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Computational Chemistry & Theoratical Molecular Physics
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Computational Chemistry & Theoretical Molecular Physics

Functionals of the one-body reduced density matrix

Although an old idea, introduced in the early days of quantum chemistry, reduced density matrix functional theory (RDMFT) has been explored and applied to real systems only the last two decades. In RDMFT, the one-body reduced density matrix (1-RDM) is the fundamental variable in analogy to density functional theory (DFT) where this role is played by the electronic density. The main task, in RDMFT, is to construct approximate expressions (functionals) of the total energy in terms of the 1-RDM and minimize them in order to obtain the total energy as well as the one-body reduced density matrix of the ground state. The main target of RDMFT is not to replace well established theories of the electronic structure but to complement them and improve over their results for the systems and properties that these theories do not describe properly. Such systems are, for example, those collectively termed as "highly correlated systems".

Our aim is to contribute to the development and assessment of RDMFT approximate functionals. We applied existing functionals of RDMFT to prototype systems like the homogeneous electron gas [1] (Fig. 1). Apart from assessment purposes, this application serves as a laboratory for the development of more accurate approximations [2].

Additionally, we attempt to construct approximations by employing forms with physical meaning and fitting parameters to reproduce known properties of small molecular systems. Two such functional, we developed, is the ML [3] and Power functionals [4]. We performed large scale evaluation tests for the most important functionals for quantities like correlation and atomization energies for a large set of (~150) molecules and radicals (fig. 2)[5].  We have created a computer code implementing all functionals, which can provide full comparative assessment of all approximations for finite systems based on a Gaussian-type-basis expansion of the molecular orbitals.

We applied 1-RDM functionals to periodic systems with focus on the famous band gap problem which is one of the pathologies of most DFT approximations. A recipe for the calculation of the fundamental gap is used, which is based on Energy-derivative discontinuities [6]. We showed that there are RDMFT functionals that reproduce the fundamental gaps of semiconductors and insulators [7] including those with Mott insulator behavior (fig. 3).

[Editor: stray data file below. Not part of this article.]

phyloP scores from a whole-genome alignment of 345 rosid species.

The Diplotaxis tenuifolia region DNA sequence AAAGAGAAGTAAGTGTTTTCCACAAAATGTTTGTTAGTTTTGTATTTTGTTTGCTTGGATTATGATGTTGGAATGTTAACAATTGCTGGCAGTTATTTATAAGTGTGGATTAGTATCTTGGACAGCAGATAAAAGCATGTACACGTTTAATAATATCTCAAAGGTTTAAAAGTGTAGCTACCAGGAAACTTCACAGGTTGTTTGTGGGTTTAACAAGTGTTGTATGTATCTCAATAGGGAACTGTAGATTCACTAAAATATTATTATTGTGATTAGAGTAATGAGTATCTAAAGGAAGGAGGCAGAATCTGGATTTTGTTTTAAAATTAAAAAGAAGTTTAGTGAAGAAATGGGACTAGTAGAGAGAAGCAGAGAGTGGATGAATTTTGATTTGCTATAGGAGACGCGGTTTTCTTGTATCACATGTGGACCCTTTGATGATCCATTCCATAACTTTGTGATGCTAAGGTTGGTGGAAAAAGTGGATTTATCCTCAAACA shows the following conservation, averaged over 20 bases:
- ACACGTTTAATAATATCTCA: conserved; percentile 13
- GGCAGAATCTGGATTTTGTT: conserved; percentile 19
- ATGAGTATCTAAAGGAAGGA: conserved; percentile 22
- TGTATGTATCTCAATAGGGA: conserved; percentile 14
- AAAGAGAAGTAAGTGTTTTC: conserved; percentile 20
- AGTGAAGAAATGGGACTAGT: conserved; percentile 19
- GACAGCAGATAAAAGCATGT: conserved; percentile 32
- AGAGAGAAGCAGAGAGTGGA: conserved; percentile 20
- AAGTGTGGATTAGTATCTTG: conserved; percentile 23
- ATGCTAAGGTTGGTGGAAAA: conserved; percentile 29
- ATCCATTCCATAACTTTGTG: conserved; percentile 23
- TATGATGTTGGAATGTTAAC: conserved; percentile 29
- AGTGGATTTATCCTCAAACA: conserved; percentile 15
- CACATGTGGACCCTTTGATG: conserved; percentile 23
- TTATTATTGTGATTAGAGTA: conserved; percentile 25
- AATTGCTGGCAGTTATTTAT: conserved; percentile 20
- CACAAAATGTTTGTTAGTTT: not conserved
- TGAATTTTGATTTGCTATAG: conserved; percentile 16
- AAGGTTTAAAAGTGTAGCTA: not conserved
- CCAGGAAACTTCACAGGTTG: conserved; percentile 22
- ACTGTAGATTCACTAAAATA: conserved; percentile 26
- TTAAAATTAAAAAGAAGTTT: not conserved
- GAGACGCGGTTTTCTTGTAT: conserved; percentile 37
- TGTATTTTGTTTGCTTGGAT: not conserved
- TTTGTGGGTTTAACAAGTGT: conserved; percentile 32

We studied quality features of functionals like size consistency [8] and the behavior in the regime of fractional spins [9]. Finally, a recently defined  single electron spectrum given by a recipe similar to Janak's theorem in DFT was applied in the study of ionization energies and electron affinities of molecular and ionic systems [10].

The target of this research direction is to contribute in the development of theoretical tools based on RDMFT for the accurate description of systems, like highly correlating materials, for which the results of  most density functional approximations are not satisfactory.

Fig. 1: The correlation energy of the Homogeneous Electron Gas (Jelium) using different RDMFT functionals compared to Monte-Carlo results.

Fig. 2: Plot of the correlation energy calculated with various methods versus the exact for a set of 150 molecules and radicals. The dashed line corresponds to perfect agreement with the exact.

Fig. 3: Error in the calculated gaps for DFT-LDA, GW method and RDMFT power-functional.

TPCI Staff
Researchers: N.N. Lathiotakis


Max-Planck-Institut fur Mikrostrukturphysik, Çalle, Germany: Group of E.K.U Gross
Universidad del Pais Vasco, San Sebastian, Spain: Group of A. Rubio
Université Lyon I, Lyon, France: M.A.L. Marques
Rutherford Appleton Laboratory, Didcot England: N. Gidopoulos


  1. N. N. Lathiotakis, N. Helbig, and E. K. U. Gross,Phys. Rev. B 75, 195120 (2007).
  2. N. N. Lathiotakis, N. Helbig, A. Zacarias, and E. K. U. Gross, J. Chem. Phys 130, 064109 (2009).
  3. M. A. L. Marques and N. N. Lathiotakis, Phys. Rev. A 77, 032509 (2008).
  4. N. N. Lathiotakis, S. Sharma, J. K. Dewhurst, F. G. Eich, M. A. L. Marques, and E. K. U. Gross, Phys Rev A 79, 040501(R) (2009).
  5. N. N. Lathiotakis, and M. A. L. Marques, J. Chem. Phys. 128, 184103 (2008).
  6. N. Helbig, N. N. Lathiotakis, E. K. U. Gross, Phys. Rev. A 79, 022504 (2009).
  7. S. Sharma, J. K. Dewhurst, N. N. Lathiotakis, and E. K. U. Gross,Phys. Rev. B, 78, 201103(R) (2008).
  8. N. N. Lathiotakis, N. I. Gidopoulos, N. Helbig, J. Chem. Phys. 132, 084105 (2010).
  9. N. Helbig, G. Theodorakopoulos, and N. N. Lathiotakis, J. Chem. Phys. 135, 054109 (2011)
  10. E. Zarkadoula, S. Sharma et al, Phys. Rev. A, to appear (2012).







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